• Join over 1.2 million students every month
  • Accelerate your learning by 29%
  • Unlimited access from just £6.99 per month

Why did Lincoln's election in 1860 lead to Civil War in 1861?

Extracts from this document...

Introduction

Why did Lincoln's election in 1860 lead to Civil War in 1861? B.Pringle By 1860 sectional tensions within the Union had reached their peak. Buchanan's presidency saw a major increase in sectional animosity. This was due to events such as the Dred Scott ruling, John Browns raid and the support of the Lecompton Constitution by Buchanan. The raid of John Brown was the exemplification of the aggression in politics of that time. It seemed that by the time of Lincoln's election, peaceful debate was as rare as it was fruitless. Lincoln's election was achieved by purely sectional voting. Lincoln did not win a single southern state. When this is acknowledged, it is not at all surprising that the South immediately considered secession after the newly elected President didn't carry a single state in the more populous half of the country. In southern pro-slavers minds, it was like they were going to have laws against their livelihood forced on them by a foreign power who they didn't vote for but was still supposedly democratically legitimate. The South felt they had no representation in government; although this was not true, the South were represented a lot less then they had ever previously been. This considered, it was not difficult for fire-eaters to stir up anti-Union opinions. ...read more.

Middle

After his election, Lincoln became very politically quiet and refused to make further comment. He did not make any public speeches or appearances in the South (nor did he in his election campaign) in order to try and reassure the Southerners that he wasn't going to oppress them. Lincoln, after his election, simply told the people to read his speeches and they would answer any questions they might have. The question however of 'how did secession lead to civil war' is at the very heart of this title and the supposed inevitability of Civil War after secession is also disputed. After the original 7 states seceded it became obvious to these Confederate members that just 7 states could not generate an economy as prosperous as that of the Union. This was because of the fact that the Confederacy had only 5% of the Union's industrial capacity. The entirety of this economic problem was that unless the upper 8 states joined the Confederacy, or at least Virginia, there was no way the Confederacy would be nearly as economically powerful as the Union. As a result of this, the chances were that the remaining southern states in the Union would not want to join the Confederacy and the people of the Confederacy would realise their economic decline and begin to put pressure on the Confederacy to rejoin the Union. ...read more.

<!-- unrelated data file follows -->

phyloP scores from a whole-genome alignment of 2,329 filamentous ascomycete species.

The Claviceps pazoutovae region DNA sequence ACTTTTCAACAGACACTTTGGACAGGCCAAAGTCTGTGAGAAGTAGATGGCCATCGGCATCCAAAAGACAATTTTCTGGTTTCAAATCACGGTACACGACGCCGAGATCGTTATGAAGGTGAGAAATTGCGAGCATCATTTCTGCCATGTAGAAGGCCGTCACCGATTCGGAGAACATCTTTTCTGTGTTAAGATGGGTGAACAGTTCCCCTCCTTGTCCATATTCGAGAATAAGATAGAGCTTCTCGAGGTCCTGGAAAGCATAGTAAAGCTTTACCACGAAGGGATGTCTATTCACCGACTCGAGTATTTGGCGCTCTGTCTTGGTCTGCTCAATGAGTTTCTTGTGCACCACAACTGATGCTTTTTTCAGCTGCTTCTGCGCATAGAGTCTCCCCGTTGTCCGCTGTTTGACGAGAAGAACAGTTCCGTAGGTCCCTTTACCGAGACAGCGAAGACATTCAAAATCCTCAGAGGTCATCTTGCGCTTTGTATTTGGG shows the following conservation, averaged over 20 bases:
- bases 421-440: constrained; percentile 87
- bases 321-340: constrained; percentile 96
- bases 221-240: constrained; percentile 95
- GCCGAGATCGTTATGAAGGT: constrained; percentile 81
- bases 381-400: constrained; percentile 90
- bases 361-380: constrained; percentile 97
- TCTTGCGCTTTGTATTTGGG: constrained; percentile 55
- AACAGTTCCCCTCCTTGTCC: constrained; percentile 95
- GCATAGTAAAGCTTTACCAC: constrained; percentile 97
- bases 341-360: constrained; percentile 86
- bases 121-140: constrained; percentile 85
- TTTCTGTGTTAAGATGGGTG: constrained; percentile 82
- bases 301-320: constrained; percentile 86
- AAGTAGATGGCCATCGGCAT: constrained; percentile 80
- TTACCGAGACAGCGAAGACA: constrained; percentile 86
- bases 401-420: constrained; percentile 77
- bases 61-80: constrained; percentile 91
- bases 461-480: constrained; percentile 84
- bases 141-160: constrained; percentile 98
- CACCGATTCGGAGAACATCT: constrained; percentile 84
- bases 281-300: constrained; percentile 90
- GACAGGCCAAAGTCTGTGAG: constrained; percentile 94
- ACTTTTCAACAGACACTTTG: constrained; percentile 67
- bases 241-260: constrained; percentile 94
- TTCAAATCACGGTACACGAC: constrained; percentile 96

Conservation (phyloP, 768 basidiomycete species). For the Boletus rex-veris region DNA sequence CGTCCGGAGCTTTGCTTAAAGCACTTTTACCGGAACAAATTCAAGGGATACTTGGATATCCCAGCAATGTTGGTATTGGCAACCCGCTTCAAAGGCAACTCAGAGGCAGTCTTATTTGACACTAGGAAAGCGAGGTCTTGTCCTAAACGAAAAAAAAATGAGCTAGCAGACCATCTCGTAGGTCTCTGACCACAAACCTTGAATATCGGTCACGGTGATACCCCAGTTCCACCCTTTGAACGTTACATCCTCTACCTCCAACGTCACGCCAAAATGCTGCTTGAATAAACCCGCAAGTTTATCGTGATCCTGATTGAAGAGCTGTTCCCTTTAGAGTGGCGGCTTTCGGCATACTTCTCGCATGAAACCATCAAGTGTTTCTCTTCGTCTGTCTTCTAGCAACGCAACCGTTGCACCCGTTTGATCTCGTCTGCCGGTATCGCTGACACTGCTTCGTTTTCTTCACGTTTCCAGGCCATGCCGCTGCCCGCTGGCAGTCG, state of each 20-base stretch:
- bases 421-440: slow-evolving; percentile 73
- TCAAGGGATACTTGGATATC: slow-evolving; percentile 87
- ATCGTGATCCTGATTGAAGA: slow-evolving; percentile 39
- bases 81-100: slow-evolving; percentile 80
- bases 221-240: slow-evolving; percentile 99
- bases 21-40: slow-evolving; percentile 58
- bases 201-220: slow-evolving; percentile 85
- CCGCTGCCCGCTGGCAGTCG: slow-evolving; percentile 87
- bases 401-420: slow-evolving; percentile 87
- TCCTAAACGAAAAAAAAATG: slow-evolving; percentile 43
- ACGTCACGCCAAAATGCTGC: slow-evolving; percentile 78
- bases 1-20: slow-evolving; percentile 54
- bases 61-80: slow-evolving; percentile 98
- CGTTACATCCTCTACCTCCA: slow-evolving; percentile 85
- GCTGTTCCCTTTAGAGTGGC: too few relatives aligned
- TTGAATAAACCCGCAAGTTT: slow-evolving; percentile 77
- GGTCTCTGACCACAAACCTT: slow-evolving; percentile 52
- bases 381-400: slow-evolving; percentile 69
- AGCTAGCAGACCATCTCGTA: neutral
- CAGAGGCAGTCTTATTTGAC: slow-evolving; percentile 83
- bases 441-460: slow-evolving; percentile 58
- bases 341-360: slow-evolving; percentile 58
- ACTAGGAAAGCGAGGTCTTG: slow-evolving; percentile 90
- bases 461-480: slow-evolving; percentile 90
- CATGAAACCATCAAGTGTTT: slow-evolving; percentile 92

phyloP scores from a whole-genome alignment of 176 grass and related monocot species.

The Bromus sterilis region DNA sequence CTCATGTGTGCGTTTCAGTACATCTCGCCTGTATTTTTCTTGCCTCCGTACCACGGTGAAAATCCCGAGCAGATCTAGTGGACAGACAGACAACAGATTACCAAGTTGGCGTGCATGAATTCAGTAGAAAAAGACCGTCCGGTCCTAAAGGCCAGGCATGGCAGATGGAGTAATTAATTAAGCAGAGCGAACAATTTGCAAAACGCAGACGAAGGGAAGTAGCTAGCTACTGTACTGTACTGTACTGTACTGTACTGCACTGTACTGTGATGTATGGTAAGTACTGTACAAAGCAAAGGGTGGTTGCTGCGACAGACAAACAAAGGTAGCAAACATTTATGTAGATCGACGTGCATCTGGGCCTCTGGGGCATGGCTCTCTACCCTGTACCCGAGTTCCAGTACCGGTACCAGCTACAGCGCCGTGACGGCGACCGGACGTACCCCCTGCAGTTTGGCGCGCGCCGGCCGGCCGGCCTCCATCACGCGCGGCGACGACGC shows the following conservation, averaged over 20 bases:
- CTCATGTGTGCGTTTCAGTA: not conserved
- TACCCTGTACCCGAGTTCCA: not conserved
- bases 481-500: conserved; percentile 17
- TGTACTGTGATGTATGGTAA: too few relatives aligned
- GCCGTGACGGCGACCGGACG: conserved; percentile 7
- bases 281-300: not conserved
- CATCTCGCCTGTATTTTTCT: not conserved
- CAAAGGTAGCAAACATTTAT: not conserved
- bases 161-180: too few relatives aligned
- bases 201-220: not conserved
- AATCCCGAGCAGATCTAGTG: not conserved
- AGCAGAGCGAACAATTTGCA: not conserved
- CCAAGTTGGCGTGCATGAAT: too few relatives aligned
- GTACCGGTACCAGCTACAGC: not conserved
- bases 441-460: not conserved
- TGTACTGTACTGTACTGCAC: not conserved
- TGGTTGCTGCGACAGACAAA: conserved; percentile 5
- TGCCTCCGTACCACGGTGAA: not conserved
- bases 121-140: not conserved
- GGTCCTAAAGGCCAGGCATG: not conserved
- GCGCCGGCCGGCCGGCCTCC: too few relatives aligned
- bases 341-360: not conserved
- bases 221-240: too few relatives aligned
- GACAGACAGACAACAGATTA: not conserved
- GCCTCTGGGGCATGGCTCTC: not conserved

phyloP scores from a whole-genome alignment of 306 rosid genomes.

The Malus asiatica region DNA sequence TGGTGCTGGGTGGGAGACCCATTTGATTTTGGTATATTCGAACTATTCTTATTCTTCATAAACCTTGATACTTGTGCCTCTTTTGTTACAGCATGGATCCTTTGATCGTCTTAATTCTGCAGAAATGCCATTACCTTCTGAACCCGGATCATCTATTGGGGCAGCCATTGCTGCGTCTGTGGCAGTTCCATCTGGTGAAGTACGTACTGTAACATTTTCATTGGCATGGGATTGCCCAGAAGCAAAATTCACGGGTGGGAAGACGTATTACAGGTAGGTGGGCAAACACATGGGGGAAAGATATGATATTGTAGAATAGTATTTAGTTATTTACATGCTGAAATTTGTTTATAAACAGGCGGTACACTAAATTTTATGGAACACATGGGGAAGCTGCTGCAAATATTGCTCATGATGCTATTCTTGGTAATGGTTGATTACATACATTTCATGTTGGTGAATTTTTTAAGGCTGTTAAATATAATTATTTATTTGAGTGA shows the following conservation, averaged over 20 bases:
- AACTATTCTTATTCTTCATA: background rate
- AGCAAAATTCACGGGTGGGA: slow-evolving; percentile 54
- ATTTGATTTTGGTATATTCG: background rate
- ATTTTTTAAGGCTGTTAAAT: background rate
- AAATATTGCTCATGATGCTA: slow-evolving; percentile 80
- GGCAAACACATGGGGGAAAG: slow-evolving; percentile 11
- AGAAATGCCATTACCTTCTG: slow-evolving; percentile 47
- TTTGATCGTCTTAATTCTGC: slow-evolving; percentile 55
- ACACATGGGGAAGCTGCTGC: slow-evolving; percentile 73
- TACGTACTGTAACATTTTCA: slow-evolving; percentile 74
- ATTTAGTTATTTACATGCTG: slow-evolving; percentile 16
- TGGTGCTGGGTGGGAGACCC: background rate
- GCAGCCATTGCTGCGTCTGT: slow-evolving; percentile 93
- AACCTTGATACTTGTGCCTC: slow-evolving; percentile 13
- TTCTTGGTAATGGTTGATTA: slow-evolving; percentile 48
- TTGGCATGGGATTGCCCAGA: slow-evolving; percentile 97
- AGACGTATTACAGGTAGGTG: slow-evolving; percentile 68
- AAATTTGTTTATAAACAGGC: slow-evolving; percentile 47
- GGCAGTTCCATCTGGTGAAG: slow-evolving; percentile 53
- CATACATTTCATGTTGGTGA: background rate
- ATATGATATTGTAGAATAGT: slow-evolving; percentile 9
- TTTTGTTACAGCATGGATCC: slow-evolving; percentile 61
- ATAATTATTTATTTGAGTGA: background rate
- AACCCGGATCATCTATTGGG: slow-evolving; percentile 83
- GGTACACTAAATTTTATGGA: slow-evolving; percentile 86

Conclusion

No one was killed but Lincoln's delegate Anderson surrendered and marched his troops back to Washington. The main problem facing the two sides was that neither could back down once the problem had been escalated. Lincoln could not, as a new President, withdraw from a Federal owned fort; it would be seen as immense weakness in the face of opposition. Similarly, Davis could not allow a Federal owned fort to sit in the middle of a Confederate harbour. Davis could not claim complete sovereign power whilst the Confederacy were still effectively occupied by Union forces. Could the military confrontation at Sumter been avoided? Possibly. But it would have meant one of the two sides stepping down; and after the escalation of sectional confrontation over the previous 40 years, neither side would have been prepared to do this. The consequence of the fighting at Sumter was that Lincoln issued a call to arms, as did Davis. Virginia, vitally for the south, sided with their 'southern brothers' and seceded from the Union, as did Arkansas and North Carolina. Although support for the Confederacy was not overwhelming in these new members of the Confederacy, it was the popular decision. Once all the states had chosen their side, a call to arms had been issued and a Union blockade enforced on the Confederacy, civil war had effectively broken out. ...read more.